Learning to love lamed.

hebrew letter lamed hebrica jewish papercut art kim phillips lamed pirke avot

hebrew letter lamed hebrica jewish papercut artA fellow convert to Judaism, in giving his "acceptance" speech to the congregation told us about a dream he had. Seems that, in the dream, his rabbi (also my own) had put him in charge of the Hebrew letter lamed. That's a lot of responsibility. Such a beautiful letter, extending above the line (Hebrew letters are oriented to the top line rather than to the base line), graceful, curved, female almost. 

Aside from its physical form, the Hebrew letter lamed is filled with meaning. The root, or shoresh, for the word lamed is actually lamed-mem-dalet; its root is inside itself. That particular root has to do with teaching and/or learning. The "and/or" part is beautiful... Hebrew words have flip-side meanings. Words with the L-M-D root may have to do with teaching or with the receiving of teaching: learning.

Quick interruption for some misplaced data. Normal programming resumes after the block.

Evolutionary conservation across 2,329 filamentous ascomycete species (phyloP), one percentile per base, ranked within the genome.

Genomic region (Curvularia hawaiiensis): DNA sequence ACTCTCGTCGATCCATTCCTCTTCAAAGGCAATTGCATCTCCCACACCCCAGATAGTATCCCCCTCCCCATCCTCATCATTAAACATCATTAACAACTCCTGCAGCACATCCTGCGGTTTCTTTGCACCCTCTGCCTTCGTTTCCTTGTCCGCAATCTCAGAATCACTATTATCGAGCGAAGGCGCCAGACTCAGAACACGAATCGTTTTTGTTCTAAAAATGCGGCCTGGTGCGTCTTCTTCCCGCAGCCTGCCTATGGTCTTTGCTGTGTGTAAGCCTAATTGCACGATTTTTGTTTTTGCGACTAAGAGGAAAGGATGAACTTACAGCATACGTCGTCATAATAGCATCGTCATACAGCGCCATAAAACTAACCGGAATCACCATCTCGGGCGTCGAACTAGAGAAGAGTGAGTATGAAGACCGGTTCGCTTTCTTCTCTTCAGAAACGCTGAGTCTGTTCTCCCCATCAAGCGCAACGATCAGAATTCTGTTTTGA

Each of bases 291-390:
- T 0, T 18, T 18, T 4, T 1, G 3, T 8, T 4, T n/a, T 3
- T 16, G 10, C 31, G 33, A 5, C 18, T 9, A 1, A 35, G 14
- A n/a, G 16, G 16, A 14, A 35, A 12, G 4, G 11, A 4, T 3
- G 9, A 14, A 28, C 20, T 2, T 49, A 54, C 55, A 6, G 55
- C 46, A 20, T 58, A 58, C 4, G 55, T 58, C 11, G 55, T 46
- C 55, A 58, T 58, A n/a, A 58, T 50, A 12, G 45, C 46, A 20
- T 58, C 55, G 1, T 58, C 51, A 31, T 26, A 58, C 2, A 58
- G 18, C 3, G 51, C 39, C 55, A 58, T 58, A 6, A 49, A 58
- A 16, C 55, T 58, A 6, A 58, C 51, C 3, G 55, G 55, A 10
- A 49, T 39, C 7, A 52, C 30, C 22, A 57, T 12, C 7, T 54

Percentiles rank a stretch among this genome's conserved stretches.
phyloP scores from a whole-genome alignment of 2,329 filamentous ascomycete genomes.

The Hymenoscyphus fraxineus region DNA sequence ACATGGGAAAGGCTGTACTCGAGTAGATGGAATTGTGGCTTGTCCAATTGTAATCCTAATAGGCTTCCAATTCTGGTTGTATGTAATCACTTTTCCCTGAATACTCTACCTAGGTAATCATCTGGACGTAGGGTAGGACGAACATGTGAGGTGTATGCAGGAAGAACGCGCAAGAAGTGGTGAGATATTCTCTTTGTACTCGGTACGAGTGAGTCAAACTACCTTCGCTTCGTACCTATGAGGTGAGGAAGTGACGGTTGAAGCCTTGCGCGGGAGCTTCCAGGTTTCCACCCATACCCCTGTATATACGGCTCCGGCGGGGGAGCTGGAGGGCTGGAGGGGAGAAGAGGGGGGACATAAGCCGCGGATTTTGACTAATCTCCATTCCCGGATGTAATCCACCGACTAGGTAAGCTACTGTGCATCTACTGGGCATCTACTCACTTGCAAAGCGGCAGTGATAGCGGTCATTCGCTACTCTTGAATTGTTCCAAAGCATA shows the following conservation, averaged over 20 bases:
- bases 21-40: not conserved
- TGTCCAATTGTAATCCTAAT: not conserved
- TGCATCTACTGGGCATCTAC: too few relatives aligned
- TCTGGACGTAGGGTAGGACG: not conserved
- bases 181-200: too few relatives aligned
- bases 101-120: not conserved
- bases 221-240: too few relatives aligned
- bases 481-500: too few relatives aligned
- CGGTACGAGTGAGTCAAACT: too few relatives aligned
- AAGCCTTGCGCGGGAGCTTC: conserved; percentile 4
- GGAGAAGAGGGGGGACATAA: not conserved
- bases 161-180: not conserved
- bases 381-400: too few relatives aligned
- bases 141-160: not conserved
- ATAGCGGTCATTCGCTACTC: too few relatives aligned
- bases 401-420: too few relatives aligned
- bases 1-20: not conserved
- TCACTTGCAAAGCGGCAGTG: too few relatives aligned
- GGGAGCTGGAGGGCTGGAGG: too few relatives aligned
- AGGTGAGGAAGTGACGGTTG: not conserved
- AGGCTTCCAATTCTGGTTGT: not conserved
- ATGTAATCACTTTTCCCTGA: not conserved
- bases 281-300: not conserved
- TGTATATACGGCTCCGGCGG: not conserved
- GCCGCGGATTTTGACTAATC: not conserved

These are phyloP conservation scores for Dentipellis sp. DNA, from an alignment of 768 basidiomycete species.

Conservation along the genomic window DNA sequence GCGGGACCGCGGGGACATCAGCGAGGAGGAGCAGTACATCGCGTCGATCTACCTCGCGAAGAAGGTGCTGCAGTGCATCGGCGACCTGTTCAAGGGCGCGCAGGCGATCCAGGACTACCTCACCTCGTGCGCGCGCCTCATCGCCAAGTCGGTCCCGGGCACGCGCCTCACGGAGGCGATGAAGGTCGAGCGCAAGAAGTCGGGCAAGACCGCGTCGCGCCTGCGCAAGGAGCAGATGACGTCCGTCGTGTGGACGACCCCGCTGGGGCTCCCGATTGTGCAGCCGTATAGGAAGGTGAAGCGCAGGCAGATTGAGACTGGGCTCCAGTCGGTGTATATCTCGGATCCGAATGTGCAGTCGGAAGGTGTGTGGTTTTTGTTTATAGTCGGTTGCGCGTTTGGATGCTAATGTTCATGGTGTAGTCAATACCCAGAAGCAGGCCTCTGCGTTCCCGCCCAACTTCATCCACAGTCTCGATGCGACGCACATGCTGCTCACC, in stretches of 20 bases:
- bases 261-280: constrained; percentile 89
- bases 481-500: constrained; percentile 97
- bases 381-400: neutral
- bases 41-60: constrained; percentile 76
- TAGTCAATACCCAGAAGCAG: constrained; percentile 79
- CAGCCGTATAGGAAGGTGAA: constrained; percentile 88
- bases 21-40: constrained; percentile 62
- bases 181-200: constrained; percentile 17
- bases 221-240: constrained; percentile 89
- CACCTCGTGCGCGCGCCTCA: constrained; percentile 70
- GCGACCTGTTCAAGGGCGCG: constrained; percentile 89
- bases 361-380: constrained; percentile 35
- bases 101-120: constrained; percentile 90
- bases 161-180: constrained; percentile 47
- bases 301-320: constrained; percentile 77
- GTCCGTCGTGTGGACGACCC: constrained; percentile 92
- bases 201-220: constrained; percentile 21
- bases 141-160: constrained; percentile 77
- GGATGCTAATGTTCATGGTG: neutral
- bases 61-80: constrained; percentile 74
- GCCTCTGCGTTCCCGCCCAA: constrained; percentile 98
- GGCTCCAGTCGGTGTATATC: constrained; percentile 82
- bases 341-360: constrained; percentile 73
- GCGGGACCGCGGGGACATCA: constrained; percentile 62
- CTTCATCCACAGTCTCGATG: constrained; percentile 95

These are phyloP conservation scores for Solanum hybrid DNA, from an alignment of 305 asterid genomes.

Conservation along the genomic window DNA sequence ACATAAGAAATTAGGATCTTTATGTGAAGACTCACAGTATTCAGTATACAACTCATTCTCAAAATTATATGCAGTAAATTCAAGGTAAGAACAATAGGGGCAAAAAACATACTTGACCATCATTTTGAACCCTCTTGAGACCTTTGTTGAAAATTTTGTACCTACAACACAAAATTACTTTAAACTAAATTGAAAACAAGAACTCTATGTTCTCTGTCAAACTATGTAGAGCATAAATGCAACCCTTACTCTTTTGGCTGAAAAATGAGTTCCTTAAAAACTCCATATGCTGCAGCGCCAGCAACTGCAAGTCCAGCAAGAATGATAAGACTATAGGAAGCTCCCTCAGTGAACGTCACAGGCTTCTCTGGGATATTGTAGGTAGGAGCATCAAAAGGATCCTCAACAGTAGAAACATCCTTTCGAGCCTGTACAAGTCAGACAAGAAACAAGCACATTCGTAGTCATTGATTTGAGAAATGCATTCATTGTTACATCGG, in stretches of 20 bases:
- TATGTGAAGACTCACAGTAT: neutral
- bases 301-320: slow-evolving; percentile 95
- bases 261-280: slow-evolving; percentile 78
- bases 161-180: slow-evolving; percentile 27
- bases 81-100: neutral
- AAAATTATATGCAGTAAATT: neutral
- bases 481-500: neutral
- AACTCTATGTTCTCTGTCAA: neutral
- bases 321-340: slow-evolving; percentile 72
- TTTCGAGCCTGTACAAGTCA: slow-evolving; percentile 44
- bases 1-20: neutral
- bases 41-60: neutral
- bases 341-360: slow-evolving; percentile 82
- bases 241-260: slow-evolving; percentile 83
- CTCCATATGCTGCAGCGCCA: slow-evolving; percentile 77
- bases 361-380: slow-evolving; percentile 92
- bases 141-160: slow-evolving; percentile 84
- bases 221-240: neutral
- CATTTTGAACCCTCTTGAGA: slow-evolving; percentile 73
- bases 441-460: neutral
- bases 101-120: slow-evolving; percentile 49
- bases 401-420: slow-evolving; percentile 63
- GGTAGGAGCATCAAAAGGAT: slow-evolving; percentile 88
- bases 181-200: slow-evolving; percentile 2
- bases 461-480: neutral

It is this back-and-forth, this push-pull of Jewish learning that is so engaging. Whether its Talmudic (the same root is in that word) disputation, studying in chevruta (pairs), or Torah study around the table in the synagogue, everybody can teach and everybody can learn.

Ben Zoma said, "Who is wise? The one who learns (halomed) from everyone." Pirke Avot 4:1

P.S. After my friend's speech, I asked the Rabbi, "What did you do to that poor man? He thinks he's in charge of lamed! Turns out, we all are.


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  • Kim Phillips on

    Connie—You’d have loved Torah study last week at our synagogue. It was lively to say the least! Vastly different points of view, excitement about digging into an ancient text, remarks from scholarly to emotional, sometimes loud… it was fun.

  • Connie McLeod on

    Such a beautiful graphic. I love the back and forth in Jewish learning. It’s so different than the faith I was raised in where I was told what to believe and to not question.

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